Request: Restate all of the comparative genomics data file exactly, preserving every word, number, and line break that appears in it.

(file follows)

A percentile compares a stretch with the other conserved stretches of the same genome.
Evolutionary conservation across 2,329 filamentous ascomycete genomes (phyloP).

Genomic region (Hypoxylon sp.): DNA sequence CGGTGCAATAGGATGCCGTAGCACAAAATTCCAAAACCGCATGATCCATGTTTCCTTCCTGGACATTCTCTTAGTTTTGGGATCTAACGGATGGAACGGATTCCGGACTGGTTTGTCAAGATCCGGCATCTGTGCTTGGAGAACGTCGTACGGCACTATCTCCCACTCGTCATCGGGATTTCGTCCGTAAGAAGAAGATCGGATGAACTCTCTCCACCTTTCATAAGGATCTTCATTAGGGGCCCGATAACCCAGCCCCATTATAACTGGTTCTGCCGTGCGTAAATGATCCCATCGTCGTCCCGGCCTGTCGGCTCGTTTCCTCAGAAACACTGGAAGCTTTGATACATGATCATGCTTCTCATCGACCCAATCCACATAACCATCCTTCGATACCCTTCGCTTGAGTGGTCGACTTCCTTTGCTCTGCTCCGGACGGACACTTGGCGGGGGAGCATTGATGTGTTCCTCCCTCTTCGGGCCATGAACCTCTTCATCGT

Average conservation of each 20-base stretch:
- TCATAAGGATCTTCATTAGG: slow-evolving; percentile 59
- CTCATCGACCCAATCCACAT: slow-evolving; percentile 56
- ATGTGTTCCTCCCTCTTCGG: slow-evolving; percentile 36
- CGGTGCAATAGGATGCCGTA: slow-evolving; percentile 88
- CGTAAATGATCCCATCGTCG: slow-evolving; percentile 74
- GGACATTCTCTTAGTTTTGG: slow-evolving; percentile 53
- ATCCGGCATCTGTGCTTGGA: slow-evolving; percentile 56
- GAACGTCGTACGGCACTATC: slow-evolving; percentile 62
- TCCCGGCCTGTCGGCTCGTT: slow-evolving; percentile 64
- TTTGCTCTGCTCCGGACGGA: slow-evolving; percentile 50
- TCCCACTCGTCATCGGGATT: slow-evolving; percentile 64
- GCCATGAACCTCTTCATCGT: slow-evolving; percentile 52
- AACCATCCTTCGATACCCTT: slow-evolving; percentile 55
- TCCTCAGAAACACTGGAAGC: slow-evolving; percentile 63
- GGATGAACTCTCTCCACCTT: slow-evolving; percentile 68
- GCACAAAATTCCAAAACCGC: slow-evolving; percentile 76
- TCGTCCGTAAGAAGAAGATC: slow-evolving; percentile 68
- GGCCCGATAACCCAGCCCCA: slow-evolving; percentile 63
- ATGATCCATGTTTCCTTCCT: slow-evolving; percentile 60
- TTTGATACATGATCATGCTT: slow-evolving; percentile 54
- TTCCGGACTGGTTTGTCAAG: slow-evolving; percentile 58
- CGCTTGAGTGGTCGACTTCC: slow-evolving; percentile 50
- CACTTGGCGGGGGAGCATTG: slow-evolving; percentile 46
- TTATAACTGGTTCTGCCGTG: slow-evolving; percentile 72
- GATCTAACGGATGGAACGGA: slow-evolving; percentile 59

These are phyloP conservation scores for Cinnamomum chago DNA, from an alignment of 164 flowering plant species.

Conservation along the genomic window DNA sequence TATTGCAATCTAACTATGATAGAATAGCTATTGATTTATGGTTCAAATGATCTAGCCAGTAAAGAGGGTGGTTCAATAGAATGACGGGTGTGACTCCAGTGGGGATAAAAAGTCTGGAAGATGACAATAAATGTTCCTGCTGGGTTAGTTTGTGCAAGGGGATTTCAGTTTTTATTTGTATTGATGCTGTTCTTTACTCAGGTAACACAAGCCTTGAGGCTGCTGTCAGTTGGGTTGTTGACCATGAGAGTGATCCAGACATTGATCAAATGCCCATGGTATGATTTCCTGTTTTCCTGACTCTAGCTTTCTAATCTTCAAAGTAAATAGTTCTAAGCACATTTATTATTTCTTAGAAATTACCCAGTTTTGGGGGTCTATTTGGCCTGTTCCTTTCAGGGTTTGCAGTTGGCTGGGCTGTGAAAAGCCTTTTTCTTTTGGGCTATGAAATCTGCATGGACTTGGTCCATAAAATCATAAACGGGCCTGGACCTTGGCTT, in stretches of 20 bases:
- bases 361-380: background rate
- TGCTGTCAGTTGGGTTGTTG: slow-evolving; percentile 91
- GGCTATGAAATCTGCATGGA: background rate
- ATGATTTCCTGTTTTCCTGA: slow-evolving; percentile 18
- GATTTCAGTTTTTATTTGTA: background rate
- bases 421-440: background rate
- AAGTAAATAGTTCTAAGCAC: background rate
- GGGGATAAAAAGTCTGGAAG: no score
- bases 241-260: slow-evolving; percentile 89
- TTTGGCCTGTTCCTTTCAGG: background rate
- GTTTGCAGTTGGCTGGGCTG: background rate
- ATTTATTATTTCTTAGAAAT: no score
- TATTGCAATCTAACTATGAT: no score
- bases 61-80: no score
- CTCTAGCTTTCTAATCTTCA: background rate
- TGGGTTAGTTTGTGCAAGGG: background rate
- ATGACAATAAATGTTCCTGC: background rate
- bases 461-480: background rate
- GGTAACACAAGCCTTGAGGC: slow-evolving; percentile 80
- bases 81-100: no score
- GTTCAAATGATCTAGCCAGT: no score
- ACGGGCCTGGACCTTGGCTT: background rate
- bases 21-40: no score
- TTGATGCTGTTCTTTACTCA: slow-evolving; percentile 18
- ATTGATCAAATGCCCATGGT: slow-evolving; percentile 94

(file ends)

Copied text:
A percentile compares a stretch with the other conserved stretches of the same genome.
Evolutionary conservation across 2,329 filamentous ascomycete genomes (phyloP).

Genomic region (Hypoxylon sp.): DNA sequence CGGTGCAATAGGATGCCGTAGCACAAAATTCCAAAACCGCATGATCCATGTTTCCTTCCTGGACATTCTCTTAGTTTTGGGATCTAACGGATGGAACGGATTCCGGACTGGTTTGTCAAGATCCGGCATCTGTGCTTGGAGAACGTCGTACGGCACTATCTCCCACTCGTCATCGGGATTTCGTCCGTAAGAAGAAGATCGGATGAACTCTCTCCACCTTTCATAAGGATCTTCATTAGGGGCCCGATAACCCAGCCCCATTATAACTGGTTCTGCCGTGCGTAAATGATCCCATCGTCGTCCCGGCCTGTCGGCTCGTTTCCTCAGAAACACTGGAAGCTTTGATACATGATCATGCTTCTCATCGACCCAATCCACATAACCATCCTTCGATACCCTTCGCTTGAGTGGTCGACTTCCTTTGCTCTGCTCCGGACGGACACTTGGCGGGGGAGCATTGATGTGTTCCTCCCTCTTCGGGCCATGAACCTCTTCATCGT

Average conservation of each 20-base stretch:
- TCATAAGGATCTTCATTAGG: slow-evolving; percentile 59
- CTCATCGACCCAATCCACAT: slow-evolving; percentile 56
- ATGTGTTCCTCCCTCTTCGG: slow-evolving; percentile 36
- CGGTGCAATAGGATGCCGTA: slow-evolving; percentile 88
- CGTAAATGATCCCATCGTCG: slow-evolving; percentile 74
- GGACATTCTCTTAGTTTTGG: slow-evolving; percentile 53
- ATCCGGCATCTGTGCTTGGA: slow-evolving; percentile 56
- GAACGTCGTACGGCACTATC: slow-evolving; percentile 62
- TCCCGGCCTGTCGGCTCGTT: slow-evolving; percentile 64
- TTTGCTCTGCTCCGGACGGA: slow-evolving; percentile 50
- TCCCACTCGTCATCGGGATT: slow-evolving; percentile 64
- GCCATGAACCTCTTCATCGT: slow-evolving; percentile 52
- AACCATCCTTCGATACCCTT: slow-evolving; percentile 55
- TCCTCAGAAACACTGGAAGC: slow-evolving; percentile 63
- GGATGAACTCTCTCCACCTT: slow-evolving; percentile 68
- GCACAAAATTCCAAAACCGC: slow-evolving; percentile 76
- TCGTCCGTAAGAAGAAGATC: slow-evolving; percentile 68
- GGCCCGATAACCCAGCCCCA: slow-evolving; percentile 63
- ATGATCCATGTTTCCTTCCT: slow-evolving; percentile 60
- TTTGATACATGATCATGCTT: slow-evolving; percentile 54
- TTCCGGACTGGTTTGTCAAG: slow-evolving; percentile 58
- CGCTTGAGTGGTCGACTTCC: slow-evolving; percentile 50
- CACTTGGCGGGGGAGCATTG: slow-evolving; percentile 46
- TTATAACTGGTTCTGCCGTG: slow-evolving; percentile 72
- GATCTAACGGATGGAACGGA: slow-evolving; percentile 59

These are phyloP conservation scores for Cinnamomum chago DNA, from an alignment of 164 flowering plant species.

Conservation along the genomic window DNA sequence TATTGCAATCTAACTATGATAGAATAGCTATTGATTTATGGTTCAAATGATCTAGCCAGTAAAGAGGGTGGTTCAATAGAATGACGGGTGTGACTCCAGTGGGGATAAAAAGTCTGGAAGATGACAATAAATGTTCCTGCTGGGTTAGTTTGTGCAAGGGGATTTCAGTTTTTATTTGTATTGATGCTGTTCTTTACTCAGGTAACACAAGCCTTGAGGCTGCTGTCAGTTGGGTTGTTGACCATGAGAGTGATCCAGACATTGATCAAATGCCCATGGTATGATTTCCTGTTTTCCTGACTCTAGCTTTCTAATCTTCAAAGTAAATAGTTCTAAGCACATTTATTATTTCTTAGAAATTACCCAGTTTTGGGGGTCTATTTGGCCTGTTCCTTTCAGGGTTTGCAGTTGGCTGGGCTGTGAAAAGCCTTTTTCTTTTGGGCTATGAAATCTGCATGGACTTGGTCCATAAAATCATAAACGGGCCTGGACCTTGGCTT, in stretches of 20 bases:
- bases 361-380: background rate
- TGCTGTCAGTTGGGTTGTTG: slow-evolving; percentile 91
- GGCTATGAAATCTGCATGGA: background rate
- ATGATTTCCTGTTTTCCTGA: slow-evolving; percentile 18
- GATTTCAGTTTTTATTTGTA: background rate
- bases 421-440: background rate
- AAGTAAATAGTTCTAAGCAC: background rate
- GGGGATAAAAAGTCTGGAAG: no score
- bases 241-260: slow-evolving; percentile 89
- TTTGGCCTGTTCCTTTCAGG: background rate
- GTTTGCAGTTGGCTGGGCTG: background rate
- ATTTATTATTTCTTAGAAAT: no score
- TATTGCAATCTAACTATGAT: no score
- bases 61-80: no score
- CTCTAGCTTTCTAATCTTCA: background rate
- TGGGTTAGTTTGTGCAAGGG: background rate
- ATGACAATAAATGTTCCTGC: background rate
- bases 461-480: background rate
- GGTAACACAAGCCTTGAGGC: slow-evolving; percentile 80
- bases 81-100: no score
- GTTCAAATGATCTAGCCAGT: no score
- ACGGGCCTGGACCTTGGCTT: background rate
- bases 21-40: no score
- TTGATGCTGTTCTTTACTCA: slow-evolving; percentile 18
- ATTGATCAAATGCCCATGGT: slow-evolving; percentile 94